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Risks of giving intramuscular banamine to horses

Quick facts

  • If possible, give banamine by mouth or have your veterinarian give it in the vein.

  • Injections in the muscle can cause serious infection.

  • Watch for signs of gas and swelling under the skin and for signs of depression and colic.

  • Treatment includes antibiotics and surgery.

  • Call your veterinarian right away if you suspect signs of infection.

What is Banamine?

Banamine is a nonsteroidal anti-inflammatory agent that relieves pain, swelling and fever in horses.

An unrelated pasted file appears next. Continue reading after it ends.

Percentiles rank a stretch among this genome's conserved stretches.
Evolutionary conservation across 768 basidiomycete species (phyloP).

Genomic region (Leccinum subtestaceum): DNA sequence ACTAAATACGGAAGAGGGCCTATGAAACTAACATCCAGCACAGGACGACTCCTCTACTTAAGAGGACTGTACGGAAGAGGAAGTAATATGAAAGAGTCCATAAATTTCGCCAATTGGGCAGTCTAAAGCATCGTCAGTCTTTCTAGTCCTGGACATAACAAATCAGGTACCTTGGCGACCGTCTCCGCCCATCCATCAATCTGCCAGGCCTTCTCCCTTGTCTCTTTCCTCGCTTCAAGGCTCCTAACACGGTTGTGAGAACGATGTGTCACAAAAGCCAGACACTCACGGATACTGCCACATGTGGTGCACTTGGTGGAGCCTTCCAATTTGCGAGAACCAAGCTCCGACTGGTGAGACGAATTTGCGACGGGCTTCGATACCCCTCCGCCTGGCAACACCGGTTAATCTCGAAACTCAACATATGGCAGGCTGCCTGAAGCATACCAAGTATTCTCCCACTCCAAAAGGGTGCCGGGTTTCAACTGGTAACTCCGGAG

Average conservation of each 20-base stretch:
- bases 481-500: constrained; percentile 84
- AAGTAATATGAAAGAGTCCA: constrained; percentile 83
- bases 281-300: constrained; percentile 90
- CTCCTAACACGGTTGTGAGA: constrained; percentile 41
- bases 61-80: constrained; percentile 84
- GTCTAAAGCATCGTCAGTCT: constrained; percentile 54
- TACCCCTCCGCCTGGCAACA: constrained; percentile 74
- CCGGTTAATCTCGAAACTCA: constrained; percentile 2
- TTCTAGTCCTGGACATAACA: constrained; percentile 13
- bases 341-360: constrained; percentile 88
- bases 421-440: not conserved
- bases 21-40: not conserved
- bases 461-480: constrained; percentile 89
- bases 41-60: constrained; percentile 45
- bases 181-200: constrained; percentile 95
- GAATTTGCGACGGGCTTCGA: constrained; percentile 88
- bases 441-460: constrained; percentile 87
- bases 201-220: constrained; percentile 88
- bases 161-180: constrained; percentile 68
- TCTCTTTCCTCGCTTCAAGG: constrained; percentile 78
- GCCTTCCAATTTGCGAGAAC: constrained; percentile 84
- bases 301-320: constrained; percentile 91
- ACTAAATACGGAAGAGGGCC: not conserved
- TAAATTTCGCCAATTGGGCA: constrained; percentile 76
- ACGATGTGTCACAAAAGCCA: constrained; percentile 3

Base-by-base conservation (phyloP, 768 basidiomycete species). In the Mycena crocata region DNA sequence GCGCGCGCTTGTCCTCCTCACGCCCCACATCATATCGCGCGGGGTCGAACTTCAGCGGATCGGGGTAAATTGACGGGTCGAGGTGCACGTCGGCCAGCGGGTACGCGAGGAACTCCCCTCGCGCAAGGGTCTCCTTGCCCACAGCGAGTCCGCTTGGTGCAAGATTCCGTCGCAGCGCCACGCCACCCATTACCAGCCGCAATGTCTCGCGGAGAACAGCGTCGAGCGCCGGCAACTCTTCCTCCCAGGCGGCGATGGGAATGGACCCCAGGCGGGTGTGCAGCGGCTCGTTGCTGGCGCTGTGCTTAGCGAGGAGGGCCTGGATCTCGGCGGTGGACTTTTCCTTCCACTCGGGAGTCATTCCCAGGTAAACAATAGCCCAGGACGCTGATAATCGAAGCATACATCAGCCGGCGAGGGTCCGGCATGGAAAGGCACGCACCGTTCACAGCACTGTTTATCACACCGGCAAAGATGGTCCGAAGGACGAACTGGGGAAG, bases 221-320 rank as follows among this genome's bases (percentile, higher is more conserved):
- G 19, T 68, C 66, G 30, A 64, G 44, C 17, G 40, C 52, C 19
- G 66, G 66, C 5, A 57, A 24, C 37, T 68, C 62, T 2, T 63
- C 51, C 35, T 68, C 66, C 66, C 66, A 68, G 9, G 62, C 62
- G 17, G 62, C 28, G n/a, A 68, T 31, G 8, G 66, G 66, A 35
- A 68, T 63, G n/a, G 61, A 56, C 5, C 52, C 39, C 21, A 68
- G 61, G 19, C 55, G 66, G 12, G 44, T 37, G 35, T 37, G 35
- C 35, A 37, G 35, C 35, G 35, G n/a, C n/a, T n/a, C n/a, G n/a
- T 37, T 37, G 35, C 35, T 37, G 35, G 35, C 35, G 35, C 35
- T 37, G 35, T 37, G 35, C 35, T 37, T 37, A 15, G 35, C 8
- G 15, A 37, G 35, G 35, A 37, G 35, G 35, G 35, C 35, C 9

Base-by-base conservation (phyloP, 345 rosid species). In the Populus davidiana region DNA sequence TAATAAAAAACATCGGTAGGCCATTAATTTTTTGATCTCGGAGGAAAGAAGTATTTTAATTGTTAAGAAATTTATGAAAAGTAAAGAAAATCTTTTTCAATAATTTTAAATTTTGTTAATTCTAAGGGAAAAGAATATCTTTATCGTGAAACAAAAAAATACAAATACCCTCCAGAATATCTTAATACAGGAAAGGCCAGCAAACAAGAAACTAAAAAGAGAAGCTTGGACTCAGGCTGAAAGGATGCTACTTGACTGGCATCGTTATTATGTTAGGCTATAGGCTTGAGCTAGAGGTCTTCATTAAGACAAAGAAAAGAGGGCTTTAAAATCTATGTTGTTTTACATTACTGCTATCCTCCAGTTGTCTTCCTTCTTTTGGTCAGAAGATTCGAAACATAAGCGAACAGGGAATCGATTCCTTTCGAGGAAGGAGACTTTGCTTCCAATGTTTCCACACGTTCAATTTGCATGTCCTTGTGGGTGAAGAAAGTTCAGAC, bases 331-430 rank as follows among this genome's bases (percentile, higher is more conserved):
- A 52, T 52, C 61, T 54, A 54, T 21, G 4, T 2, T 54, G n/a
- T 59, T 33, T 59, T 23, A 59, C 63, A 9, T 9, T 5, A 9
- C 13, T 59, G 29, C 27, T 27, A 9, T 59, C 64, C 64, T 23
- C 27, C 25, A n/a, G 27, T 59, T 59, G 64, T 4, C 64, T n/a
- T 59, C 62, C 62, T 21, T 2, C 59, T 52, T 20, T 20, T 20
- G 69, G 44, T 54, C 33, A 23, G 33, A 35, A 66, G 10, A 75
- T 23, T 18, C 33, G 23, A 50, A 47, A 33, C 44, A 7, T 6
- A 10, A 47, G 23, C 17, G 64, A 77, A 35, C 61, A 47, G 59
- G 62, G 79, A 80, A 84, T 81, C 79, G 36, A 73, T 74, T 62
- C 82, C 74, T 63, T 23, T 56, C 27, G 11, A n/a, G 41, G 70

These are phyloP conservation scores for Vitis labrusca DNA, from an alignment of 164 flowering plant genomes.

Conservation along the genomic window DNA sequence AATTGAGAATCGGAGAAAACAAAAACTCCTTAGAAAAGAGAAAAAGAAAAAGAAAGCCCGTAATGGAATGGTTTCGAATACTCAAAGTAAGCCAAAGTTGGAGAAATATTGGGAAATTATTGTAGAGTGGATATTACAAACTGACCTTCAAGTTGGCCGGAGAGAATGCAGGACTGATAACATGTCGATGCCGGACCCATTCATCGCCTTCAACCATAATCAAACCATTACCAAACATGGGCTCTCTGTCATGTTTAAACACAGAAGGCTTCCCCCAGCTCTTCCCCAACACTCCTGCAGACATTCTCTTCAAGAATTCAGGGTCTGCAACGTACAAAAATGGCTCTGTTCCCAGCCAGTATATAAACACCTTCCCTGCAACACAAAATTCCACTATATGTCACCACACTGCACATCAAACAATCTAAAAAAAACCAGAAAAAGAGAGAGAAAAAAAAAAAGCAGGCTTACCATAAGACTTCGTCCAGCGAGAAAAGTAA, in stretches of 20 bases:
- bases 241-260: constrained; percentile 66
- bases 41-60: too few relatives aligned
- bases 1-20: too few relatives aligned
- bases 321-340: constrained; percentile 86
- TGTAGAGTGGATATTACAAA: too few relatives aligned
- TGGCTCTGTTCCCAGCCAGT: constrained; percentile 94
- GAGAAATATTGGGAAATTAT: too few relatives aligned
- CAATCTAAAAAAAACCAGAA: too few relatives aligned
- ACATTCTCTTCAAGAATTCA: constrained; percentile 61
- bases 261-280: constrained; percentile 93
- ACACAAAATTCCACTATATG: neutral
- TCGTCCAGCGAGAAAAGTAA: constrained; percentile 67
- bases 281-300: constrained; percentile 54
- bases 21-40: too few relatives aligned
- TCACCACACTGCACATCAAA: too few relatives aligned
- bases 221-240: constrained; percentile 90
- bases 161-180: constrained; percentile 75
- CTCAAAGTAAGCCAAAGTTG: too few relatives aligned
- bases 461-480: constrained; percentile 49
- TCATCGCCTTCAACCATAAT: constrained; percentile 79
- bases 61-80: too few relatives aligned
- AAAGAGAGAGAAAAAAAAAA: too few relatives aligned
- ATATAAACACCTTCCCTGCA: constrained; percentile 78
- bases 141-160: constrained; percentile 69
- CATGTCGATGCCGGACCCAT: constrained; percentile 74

Banamine comes in two forms: injectable and oral. Veterinarians routinely use the injectable form in the vein (IV). Horse owners may have oral and injectable banamine on hand to relieve pain. Owners must know the risks of giving banamine or other medications in the muscle (IM).

Muscle damage and infection

Many drugs can cause muscle damage when injected:

  • Banamine

  • Ivermectin

  • Progesterone

  • Anti-histamines

  • Phenylbutazone

  • Dipyrone

  • Vitamin B complex

  • Synthetic prostaglandins

This usually causes few problems. But, spores of bacteria (Clostridium) can rest in healthy muscle and start to grow if the muscle gets damaged. This growth can cause Clostridial myositis, a serious and sometimes fatal infection.


Raffa Teixera former student, College of Veterinary Medicine and Stephanie Valberg professor, director of the Equine Center

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